Regarding the offerors' proposed ITATS units more generally, the record shows that both firms proposed, largely, to incorporate COTS technology, but to modify it somewhat to meet the RFP requirements. Tel's proposal shows that, of the 19 major subassemblies that comprise its offered product, 15 are COTS subassemblies, 2 are modified COTS subassemblies, and 2 are developmental items. AR, exh. 4, at 40-41. In comparison, AIRCO proposed a total of [deleted] to its existing product in order to comply with the specifications and, as noted above, proposed to use its [deleted], to meet the RFP requirements. (AIRCO's proposal contains an item-by-item table detailing each component of the specifications and a representation concerning whether its product is COTS or must be modified in order to meet the specifications.) AR, exh. 3, at 8-23, 25-26. We conclude that the agency reasonably viewed the two firms' solutions to the COTS preference as comparable (in terms of the degree to which each firm would have to modify its COTS products to meet the specifications), and therefore reasonably assigned the proposals comparable risk ratings under the technical approach subfactor.

AIRCO argues alternatively that, to the extent the Tel product may be considered a COTS item, the agency improperly relaxed the COTS requirement without advising AIRCO. In a similar vein, AIRCO argues that the RFP contained a latent ambiguity as to the need to offer a –true— COTS product rather than a product that only incorporates COTS assemblies into a –new— product.

This argument is without merit. First, as is implicit in the above discussion, we do not agree that the agency relaxed the COTS preference for either offeror. Rather, the firms were treated equally in that both offered modified COTS products to meet the agency's requirements, and both proposals were evaluated as offering this modified COTS approach. Correspondingly, we find nothing ambiguous in the RFP as it relates to the COTS preference; the RFP advised offerors that the COTS preference would be evaluated using a gradient that took into consideration the spectrum of possibilities--from using only COTS piece parts to offering an entirely unmodified COTS product--and the agency's evaluation was consistent with this scheme.

TEL'S PROGRAM MANAGER

AIRCO asserts that it was unreasonable for the agency to rate Tel's proposal low risk under the management subfactor because the firm offered a program manager who it had not yet hired. This argument is without merit. While Tel's proposal stated that it was interviewing candidates to replace Tel's current program manager, the proposal specifically designated TEL's vice president of operations as program manager, and in an affidavit submitted in connection with the protest, this individual states that he currently is serving as Tel's program manager. Tel Comments, Nov. 13, 2006, exh. 1. The mere possibility that the program manager could be replaced did not require the agency to downgrade the proposal.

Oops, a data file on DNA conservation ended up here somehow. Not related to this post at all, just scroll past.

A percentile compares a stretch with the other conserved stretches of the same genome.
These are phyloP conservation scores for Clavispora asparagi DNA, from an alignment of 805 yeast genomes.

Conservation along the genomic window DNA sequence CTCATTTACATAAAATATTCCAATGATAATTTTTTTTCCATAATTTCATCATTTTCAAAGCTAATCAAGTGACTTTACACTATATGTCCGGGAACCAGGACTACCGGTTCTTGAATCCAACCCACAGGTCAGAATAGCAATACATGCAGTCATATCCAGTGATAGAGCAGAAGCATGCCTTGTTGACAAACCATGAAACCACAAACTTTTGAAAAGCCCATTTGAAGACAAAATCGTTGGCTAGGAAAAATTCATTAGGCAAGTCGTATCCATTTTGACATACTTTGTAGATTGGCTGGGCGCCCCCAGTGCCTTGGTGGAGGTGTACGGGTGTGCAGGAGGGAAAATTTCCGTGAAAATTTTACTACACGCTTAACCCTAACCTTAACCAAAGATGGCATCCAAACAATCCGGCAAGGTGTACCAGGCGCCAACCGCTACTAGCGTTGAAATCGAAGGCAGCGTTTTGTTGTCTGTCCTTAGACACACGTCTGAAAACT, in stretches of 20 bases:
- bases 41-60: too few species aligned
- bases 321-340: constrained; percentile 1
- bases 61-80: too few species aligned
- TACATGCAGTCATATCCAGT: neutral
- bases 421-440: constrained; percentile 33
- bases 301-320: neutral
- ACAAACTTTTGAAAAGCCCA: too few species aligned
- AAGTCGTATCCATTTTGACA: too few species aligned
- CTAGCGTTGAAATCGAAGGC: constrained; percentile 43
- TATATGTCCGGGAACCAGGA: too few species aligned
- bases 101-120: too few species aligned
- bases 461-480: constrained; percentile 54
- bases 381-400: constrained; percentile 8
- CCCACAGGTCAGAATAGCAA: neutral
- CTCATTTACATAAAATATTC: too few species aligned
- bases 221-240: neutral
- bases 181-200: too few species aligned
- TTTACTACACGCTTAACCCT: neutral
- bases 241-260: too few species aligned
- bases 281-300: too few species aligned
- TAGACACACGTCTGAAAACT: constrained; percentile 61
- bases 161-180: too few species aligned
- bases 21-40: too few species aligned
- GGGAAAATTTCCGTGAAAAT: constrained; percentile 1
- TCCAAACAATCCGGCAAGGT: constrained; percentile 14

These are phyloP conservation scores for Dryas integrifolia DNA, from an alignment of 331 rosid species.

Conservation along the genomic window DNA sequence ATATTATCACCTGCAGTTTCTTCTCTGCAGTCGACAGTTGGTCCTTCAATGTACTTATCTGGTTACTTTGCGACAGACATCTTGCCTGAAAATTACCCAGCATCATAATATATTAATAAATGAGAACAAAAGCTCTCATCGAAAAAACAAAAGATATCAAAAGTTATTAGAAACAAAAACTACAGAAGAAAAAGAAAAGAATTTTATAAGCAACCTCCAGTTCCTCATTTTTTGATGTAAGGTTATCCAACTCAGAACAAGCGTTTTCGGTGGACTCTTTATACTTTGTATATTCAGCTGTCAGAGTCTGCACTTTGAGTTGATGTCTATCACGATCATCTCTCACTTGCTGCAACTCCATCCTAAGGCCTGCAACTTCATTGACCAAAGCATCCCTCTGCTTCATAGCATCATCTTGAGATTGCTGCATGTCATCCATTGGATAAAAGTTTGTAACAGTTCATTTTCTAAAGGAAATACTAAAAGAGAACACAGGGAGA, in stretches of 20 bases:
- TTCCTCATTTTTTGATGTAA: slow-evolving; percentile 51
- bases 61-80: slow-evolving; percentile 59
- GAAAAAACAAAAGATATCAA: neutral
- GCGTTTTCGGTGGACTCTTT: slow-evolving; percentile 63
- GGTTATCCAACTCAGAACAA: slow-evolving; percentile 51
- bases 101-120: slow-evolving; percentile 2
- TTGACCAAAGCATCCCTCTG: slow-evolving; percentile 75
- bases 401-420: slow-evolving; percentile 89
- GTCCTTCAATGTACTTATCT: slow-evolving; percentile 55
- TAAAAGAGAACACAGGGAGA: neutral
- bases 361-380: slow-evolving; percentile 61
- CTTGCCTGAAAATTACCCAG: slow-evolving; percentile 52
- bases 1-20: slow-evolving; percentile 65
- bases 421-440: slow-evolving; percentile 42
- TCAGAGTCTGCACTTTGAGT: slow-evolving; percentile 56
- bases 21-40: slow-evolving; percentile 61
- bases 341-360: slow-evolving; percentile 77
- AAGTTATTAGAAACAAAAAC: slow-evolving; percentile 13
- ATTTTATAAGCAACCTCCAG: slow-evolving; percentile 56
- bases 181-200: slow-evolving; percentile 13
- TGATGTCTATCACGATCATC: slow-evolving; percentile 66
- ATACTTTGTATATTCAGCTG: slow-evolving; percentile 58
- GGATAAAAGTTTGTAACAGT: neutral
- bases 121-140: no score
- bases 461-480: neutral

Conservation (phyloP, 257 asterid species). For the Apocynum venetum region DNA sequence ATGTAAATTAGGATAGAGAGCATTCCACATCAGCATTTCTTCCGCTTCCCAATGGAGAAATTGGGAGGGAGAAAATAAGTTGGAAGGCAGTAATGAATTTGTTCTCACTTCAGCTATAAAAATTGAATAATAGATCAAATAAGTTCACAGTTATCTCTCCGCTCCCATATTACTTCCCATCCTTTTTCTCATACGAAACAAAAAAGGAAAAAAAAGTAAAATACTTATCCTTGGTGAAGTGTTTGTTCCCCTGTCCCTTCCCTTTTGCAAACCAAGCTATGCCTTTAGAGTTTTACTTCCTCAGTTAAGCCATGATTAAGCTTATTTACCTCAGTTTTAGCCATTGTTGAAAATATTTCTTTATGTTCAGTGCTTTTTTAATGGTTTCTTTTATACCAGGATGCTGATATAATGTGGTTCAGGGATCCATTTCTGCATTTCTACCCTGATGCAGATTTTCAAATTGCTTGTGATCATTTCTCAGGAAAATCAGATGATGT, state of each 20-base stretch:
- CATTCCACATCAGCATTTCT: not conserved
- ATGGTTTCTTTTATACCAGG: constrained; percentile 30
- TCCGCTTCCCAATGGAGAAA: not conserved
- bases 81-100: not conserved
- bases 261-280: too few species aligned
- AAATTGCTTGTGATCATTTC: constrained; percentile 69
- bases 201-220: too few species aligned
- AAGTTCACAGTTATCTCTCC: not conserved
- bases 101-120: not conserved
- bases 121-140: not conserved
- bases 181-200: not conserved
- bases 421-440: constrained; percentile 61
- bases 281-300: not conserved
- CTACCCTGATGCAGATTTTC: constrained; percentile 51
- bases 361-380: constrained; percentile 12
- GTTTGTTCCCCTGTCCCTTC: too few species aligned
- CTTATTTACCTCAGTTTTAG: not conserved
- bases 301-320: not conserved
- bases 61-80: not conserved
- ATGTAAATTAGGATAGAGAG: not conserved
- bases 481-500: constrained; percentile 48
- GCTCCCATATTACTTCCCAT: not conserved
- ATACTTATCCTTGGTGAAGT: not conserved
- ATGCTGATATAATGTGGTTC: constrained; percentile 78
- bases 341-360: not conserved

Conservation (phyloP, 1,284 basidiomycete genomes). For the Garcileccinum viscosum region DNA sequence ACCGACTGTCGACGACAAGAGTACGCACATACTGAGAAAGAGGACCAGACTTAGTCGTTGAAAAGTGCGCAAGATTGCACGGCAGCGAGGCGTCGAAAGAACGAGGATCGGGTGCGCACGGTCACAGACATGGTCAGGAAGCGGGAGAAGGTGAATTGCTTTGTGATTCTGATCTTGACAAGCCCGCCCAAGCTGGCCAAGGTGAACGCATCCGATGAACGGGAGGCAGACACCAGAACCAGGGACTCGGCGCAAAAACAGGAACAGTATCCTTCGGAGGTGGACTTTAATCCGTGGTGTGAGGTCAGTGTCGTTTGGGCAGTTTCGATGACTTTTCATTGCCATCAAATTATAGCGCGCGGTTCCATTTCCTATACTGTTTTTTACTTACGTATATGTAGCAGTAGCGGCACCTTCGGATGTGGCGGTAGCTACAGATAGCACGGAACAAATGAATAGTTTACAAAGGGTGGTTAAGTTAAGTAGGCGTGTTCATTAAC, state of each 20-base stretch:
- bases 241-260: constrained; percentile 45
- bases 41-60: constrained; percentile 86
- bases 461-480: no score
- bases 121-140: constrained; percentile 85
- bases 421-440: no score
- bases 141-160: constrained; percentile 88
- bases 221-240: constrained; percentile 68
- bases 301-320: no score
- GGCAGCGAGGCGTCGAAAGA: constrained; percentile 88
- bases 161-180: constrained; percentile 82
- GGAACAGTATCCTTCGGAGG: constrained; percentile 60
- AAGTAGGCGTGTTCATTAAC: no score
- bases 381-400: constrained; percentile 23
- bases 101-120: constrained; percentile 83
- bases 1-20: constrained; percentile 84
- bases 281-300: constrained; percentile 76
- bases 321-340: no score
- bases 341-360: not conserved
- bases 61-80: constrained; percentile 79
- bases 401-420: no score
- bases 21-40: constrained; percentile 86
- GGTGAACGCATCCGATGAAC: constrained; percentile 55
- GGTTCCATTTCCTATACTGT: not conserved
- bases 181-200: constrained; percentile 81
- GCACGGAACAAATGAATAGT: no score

AIRCO'S ALLEGED MISTAKE

AIRCO asserts that the agency improperly disallowed correction of its claimed pricing mistake (discussed above) relating to the calculation of its indirect rates. The protester states that it contacted the contracting officer immediately after discovering its mistake and was advised that it should submit its corrected price, along with documentation supporting its claimed mistake. AIRCO maintains that the agency thereafter determined that it had not submitted sufficient documentation to substantiate its correction, but never gave it an additional opportunity to submit supporting documentation.

This argument is without merit. AIRCO submitted absolutely no documentation to support its alleged mistake claim at the time it submitted its FPR, beyond its revised pricing sheets. The Federal Acquisition Regulation (FAR) calls for the production of clear and convincing evidence establishing the mistake and the offer actually intended. FAR sections15.306(b)(3)(i), 14.407-3. The record shows that the firm did not even provide the contracting officer with a price breakdown showing its allegedly revised overhead and G&A rates, and this in turn led the contracting officer to contact DCAA to obtain information that would allow the contracting officer to attempt to essentially reverse engineer AIRCO's original and revised prices. Even in the course of its protest, AIRCO has supplied no documentation of any sort to support its claimed mistake. Absent such documentation, there was no basis for the agency to permit correction.

The protest is denied.

Gary L. Kepplinger

General Counsel



[1] The agency's source selection plan specified adjectival ratings of outstanding, highly satisfactory, satisfactory, marginal or unsatisfactory for the technical factor and subfactors, and risk ratings of low, medium or high. Agency Report (AR), exh. 1, at 15.

[2] AIRCO's FPR also offered an –alternate— price of $[deleted], stating that, [deleted]. However, the proposal did not include a revised technical proposal detailing these changes to its product. The record shows that the Navy did not evaluate AIRCO's alternate proposal because AIRCO had not submitted a revised technical proposal. AIRCO does not argue that this was improper, and we have no basis to question the agency's decision here.

[3] An O-level tester performs pass/fail tests to determine whether a piece of equipment is functioning properly, while an I-level tester, more sophisticated than an O-level tester, isolates a fault that has been detected at the line replaceable or shop replaceable unit level.

[4] AIRCO's comments did include an annotated table reproduced from Tel's proposal which, without elaboration, offers conclusory comments on the COTS status of various components of Tel's ITATS. For example, in reference to Tel's RF-I/O assembly, which Tel's proposal described as a modified COTS item, AIRCO concludes, without explanation, that the item is –not produced; developmental item.— AIRCO Comments, Nov. 13, 2006, at 7. These annotations are not related to AIRCO's earlier arguments relating to the nine enumerated specification requirements and, in the absence of further elaboration, do not constitute an independent basis of protest. In any case, we address the broad comparability of the offerors' proposed products below.